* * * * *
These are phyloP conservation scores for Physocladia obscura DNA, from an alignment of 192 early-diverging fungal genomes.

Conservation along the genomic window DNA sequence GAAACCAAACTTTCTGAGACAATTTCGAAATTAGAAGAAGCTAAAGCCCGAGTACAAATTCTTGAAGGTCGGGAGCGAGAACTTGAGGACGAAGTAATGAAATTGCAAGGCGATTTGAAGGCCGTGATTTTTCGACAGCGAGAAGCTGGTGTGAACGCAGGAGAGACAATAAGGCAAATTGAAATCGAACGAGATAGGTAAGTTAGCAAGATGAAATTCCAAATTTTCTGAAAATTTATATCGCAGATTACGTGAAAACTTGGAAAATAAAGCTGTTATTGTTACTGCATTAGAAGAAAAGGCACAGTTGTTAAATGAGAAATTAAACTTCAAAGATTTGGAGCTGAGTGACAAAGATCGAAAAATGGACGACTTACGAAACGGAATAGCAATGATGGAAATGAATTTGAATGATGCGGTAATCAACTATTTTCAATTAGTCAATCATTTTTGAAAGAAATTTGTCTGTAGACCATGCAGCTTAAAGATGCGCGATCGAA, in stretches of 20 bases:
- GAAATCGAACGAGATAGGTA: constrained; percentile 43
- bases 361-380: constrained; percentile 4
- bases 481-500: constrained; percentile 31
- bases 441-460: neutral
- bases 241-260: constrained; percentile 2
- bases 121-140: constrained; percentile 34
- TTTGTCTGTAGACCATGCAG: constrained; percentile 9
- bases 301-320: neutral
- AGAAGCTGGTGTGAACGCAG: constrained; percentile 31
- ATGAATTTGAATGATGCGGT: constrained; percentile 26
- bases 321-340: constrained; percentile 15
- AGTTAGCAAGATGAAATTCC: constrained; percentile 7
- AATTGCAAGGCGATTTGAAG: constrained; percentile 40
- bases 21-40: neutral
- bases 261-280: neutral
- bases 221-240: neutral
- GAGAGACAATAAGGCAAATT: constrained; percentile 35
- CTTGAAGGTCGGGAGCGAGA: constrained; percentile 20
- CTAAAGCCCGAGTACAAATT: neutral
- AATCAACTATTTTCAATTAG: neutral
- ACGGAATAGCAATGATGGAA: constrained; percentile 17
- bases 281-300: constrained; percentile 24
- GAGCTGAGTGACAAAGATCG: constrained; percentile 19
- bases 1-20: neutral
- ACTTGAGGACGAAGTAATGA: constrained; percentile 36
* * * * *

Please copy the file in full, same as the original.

These are phyloP conservation scores for Physocladia obscura DNA, from an alignment of 192 early-diverging fungal genomes.

Conservation along the genomic window DNA sequence GAAACCAAACTTTCTGAGACAATTTCGAAATTAGAAGAAGCTAAAGCCCGAGTACAAATTCTTGAAGGTCGGGAGCGAGAACTTGAGGACGAAGTAATGAAATTGCAAGGCGATTTGAAGGCCGTGATTTTTCGACAGCGAGAAGCTGGTGTGAACGCAGGAGAGACAATAAGGCAAATTGAAATCGAACGAGATAGGTAAGTTAGCAAGATGAAATTCCAAATTTTCTGAAAATTTATATCGCAGATTACGTGAAAACTTGGAAAATAAAGCTGTTATTGTTACTGCATTAGAAGAAAAGGCACAGTTGTTAAATGAGAAATTAAACTTCAAAGATTTGGAGCTGAGTGACAAAGATCGAAAAATGGACGACTTACGAAACGGAATAGCAATGATGGAAATGAATTTGAATGATGCGGTAATCAACTATTTTCAATTAGTCAATCATTTTTGAAAGAAATTTGTCTGTAGACCATGCAGCTTAAAGATGCGCGATCGAA, in stretches of 20 bases:
- GAAATCGAACGAGATAGGTA: constrained; percentile 43
- bases 361-380: constrained; percentile 4
- bases 481-500: constrained; percentile 31
- bases 441-460: neutral
- bases 241-260: constrained; percentile 2
- bases 121-140: constrained; percentile 34
- TTTGTCTGTAGACCATGCAG: constrained; percentile 9
- bases 301-320: neutral
- AGAAGCTGGTGTGAACGCAG: constrained; percentile 31
- ATGAATTTGAATGATGCGGT: constrained; percentile 26
- bases 321-340: constrained; percentile 15
- AGTTAGCAAGATGAAATTCC: constrained; percentile 7
- AATTGCAAGGCGATTTGAAG: constrained; percentile 40
- bases 21-40: neutral
- bases 261-280: neutral
- bases 221-240: neutral
- GAGAGACAATAAGGCAAATT: constrained; percentile 35
- CTTGAAGGTCGGGAGCGAGA: constrained; percentile 20
- CTAAAGCCCGAGTACAAATT: neutral
- AATCAACTATTTTCAATTAG: neutral
- ACGGAATAGCAATGATGGAA: constrained; percentile 17
- bases 281-300: constrained; percentile 24
- GAGCTGAGTGACAAAGATCG: constrained; percentile 19
- bases 1-20: neutral
- ACTTGAGGACGAAGTAATGA: constrained; percentile 36